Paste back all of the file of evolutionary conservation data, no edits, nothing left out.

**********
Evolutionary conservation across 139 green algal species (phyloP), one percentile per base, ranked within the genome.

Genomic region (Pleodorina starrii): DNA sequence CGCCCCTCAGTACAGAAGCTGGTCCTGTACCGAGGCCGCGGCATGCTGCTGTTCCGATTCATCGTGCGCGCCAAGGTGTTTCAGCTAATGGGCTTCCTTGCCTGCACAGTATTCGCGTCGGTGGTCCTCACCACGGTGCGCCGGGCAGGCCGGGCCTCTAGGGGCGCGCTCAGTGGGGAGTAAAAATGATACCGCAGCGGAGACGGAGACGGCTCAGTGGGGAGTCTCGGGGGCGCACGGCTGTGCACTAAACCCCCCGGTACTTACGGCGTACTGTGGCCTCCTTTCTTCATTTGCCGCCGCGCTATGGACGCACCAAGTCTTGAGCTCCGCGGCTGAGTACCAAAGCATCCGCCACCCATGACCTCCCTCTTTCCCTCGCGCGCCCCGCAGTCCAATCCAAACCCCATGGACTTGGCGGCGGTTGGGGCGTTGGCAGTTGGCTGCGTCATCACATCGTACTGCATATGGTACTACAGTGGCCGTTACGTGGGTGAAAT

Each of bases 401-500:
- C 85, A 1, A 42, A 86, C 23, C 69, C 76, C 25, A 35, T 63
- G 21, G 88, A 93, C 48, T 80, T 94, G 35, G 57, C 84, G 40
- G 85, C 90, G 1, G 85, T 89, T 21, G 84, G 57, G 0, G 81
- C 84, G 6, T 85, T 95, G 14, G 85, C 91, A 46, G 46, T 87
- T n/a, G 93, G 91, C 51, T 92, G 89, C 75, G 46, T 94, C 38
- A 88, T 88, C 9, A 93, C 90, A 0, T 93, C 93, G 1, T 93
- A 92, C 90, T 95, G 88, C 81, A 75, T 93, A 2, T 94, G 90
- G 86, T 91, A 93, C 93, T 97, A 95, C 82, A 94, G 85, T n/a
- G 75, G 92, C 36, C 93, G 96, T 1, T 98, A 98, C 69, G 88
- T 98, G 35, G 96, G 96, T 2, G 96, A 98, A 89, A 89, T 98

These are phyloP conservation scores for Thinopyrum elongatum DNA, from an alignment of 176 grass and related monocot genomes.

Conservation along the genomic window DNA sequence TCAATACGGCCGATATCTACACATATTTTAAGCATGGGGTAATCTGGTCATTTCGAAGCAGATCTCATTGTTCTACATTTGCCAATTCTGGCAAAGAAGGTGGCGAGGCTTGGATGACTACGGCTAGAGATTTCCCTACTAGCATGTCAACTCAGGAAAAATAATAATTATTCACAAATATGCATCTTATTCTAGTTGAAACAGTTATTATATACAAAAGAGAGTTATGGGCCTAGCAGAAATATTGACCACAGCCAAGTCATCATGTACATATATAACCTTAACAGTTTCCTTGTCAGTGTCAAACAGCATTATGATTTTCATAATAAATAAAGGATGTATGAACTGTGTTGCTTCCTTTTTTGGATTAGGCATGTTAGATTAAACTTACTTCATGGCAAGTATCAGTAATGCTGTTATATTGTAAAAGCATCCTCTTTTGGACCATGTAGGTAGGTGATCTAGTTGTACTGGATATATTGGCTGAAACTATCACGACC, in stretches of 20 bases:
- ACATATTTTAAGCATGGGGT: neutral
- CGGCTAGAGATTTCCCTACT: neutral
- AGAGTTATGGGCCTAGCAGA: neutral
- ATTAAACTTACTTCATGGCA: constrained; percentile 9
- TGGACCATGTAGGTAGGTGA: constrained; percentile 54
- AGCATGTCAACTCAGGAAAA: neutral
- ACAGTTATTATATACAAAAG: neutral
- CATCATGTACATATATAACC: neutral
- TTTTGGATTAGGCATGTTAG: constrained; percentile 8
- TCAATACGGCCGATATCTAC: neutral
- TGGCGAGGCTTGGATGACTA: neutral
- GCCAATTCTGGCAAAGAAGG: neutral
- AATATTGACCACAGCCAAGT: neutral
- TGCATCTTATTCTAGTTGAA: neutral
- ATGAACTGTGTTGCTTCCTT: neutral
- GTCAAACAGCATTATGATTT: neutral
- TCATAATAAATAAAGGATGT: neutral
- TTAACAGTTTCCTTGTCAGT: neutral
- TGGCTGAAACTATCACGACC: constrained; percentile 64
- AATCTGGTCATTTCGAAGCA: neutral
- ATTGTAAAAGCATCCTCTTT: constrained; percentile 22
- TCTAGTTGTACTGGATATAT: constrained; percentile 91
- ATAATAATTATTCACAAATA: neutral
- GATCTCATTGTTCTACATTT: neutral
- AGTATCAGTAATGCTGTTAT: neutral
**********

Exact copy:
Evolutionary conservation across 139 green algal species (phyloP), one percentile per base, ranked within the genome.

Genomic region (Pleodorina starrii): DNA sequence CGCCCCTCAGTACAGAAGCTGGTCCTGTACCGAGGCCGCGGCATGCTGCTGTTCCGATTCATCGTGCGCGCCAAGGTGTTTCAGCTAATGGGCTTCCTTGCCTGCACAGTATTCGCGTCGGTGGTCCTCACCACGGTGCGCCGGGCAGGCCGGGCCTCTAGGGGCGCGCTCAGTGGGGAGTAAAAATGATACCGCAGCGGAGACGGAGACGGCTCAGTGGGGAGTCTCGGGGGCGCACGGCTGTGCACTAAACCCCCCGGTACTTACGGCGTACTGTGGCCTCCTTTCTTCATTTGCCGCCGCGCTATGGACGCACCAAGTCTTGAGCTCCGCGGCTGAGTACCAAAGCATCCGCCACCCATGACCTCCCTCTTTCCCTCGCGCGCCCCGCAGTCCAATCCAAACCCCATGGACTTGGCGGCGGTTGGGGCGTTGGCAGTTGGCTGCGTCATCACATCGTACTGCATATGGTACTACAGTGGCCGTTACGTGGGTGAAAT

Each of bases 401-500:
- C 85, A 1, A 42, A 86, C 23, C 69, C 76, C 25, A 35, T 63
- G 21, G 88, A 93, C 48, T 80, T 94, G 35, G 57, C 84, G 40
- G 85, C 90, G 1, G 85, T 89, T 21, G 84, G 57, G 0, G 81
- C 84, G 6, T 85, T 95, G 14, G 85, C 91, A 46, G 46, T 87
- T n/a, G 93, G 91, C 51, T 92, G 89, C 75, G 46, T 94, C 38
- A 88, T 88, C 9, A 93, C 90, A 0, T 93, C 93, G 1, T 93
- A 92, C 90, T 95, G 88, C 81, A 75, T 93, A 2, T 94, G 90
- G 86, T 91, A 93, C 93, T 97, A 95, C 82, A 94, G 85, T n/a
- G 75, G 92, C 36, C 93, G 96, T 1, T 98, A 98, C 69, G 88
- T 98, G 35, G 96, G 96, T 2, G 96, A 98, A 89, A 89, T 98

These are phyloP conservation scores for Thinopyrum elongatum DNA, from an alignment of 176 grass and related monocot genomes.

Conservation along the genomic window DNA sequence TCAATACGGCCGATATCTACACATATTTTAAGCATGGGGTAATCTGGTCATTTCGAAGCAGATCTCATTGTTCTACATTTGCCAATTCTGGCAAAGAAGGTGGCGAGGCTTGGATGACTACGGCTAGAGATTTCCCTACTAGCATGTCAACTCAGGAAAAATAATAATTATTCACAAATATGCATCTTATTCTAGTTGAAACAGTTATTATATACAAAAGAGAGTTATGGGCCTAGCAGAAATATTGACCACAGCCAAGTCATCATGTACATATATAACCTTAACAGTTTCCTTGTCAGTGTCAAACAGCATTATGATTTTCATAATAAATAAAGGATGTATGAACTGTGTTGCTTCCTTTTTTGGATTAGGCATGTTAGATTAAACTTACTTCATGGCAAGTATCAGTAATGCTGTTATATTGTAAAAGCATCCTCTTTTGGACCATGTAGGTAGGTGATCTAGTTGTACTGGATATATTGGCTGAAACTATCACGACC, in stretches of 20 bases:
- ACATATTTTAAGCATGGGGT: neutral
- CGGCTAGAGATTTCCCTACT: neutral
- AGAGTTATGGGCCTAGCAGA: neutral
- ATTAAACTTACTTCATGGCA: constrained; percentile 9
- TGGACCATGTAGGTAGGTGA: constrained; percentile 54
- AGCATGTCAACTCAGGAAAA: neutral
- ACAGTTATTATATACAAAAG: neutral
- CATCATGTACATATATAACC: neutral
- TTTTGGATTAGGCATGTTAG: constrained; percentile 8
- TCAATACGGCCGATATCTAC: neutral
- TGGCGAGGCTTGGATGACTA: neutral
- GCCAATTCTGGCAAAGAAGG: neutral
- AATATTGACCACAGCCAAGT: neutral
- TGCATCTTATTCTAGTTGAA: neutral
- ATGAACTGTGTTGCTTCCTT: neutral
- GTCAAACAGCATTATGATTT: neutral
- TCATAATAAATAAAGGATGT: neutral
- TTAACAGTTTCCTTGTCAGT: neutral
- TGGCTGAAACTATCACGACC: constrained; percentile 64
- AATCTGGTCATTTCGAAGCA: neutral
- ATTGTAAAAGCATCCTCTTT: constrained; percentile 22
- TCTAGTTGTACTGGATATAT: constrained; percentile 91
- ATAATAATTATTCACAAATA: neutral
- GATCTCATTGTTCTACATTT: neutral
- AGTATCAGTAATGCTGTTAT: neutral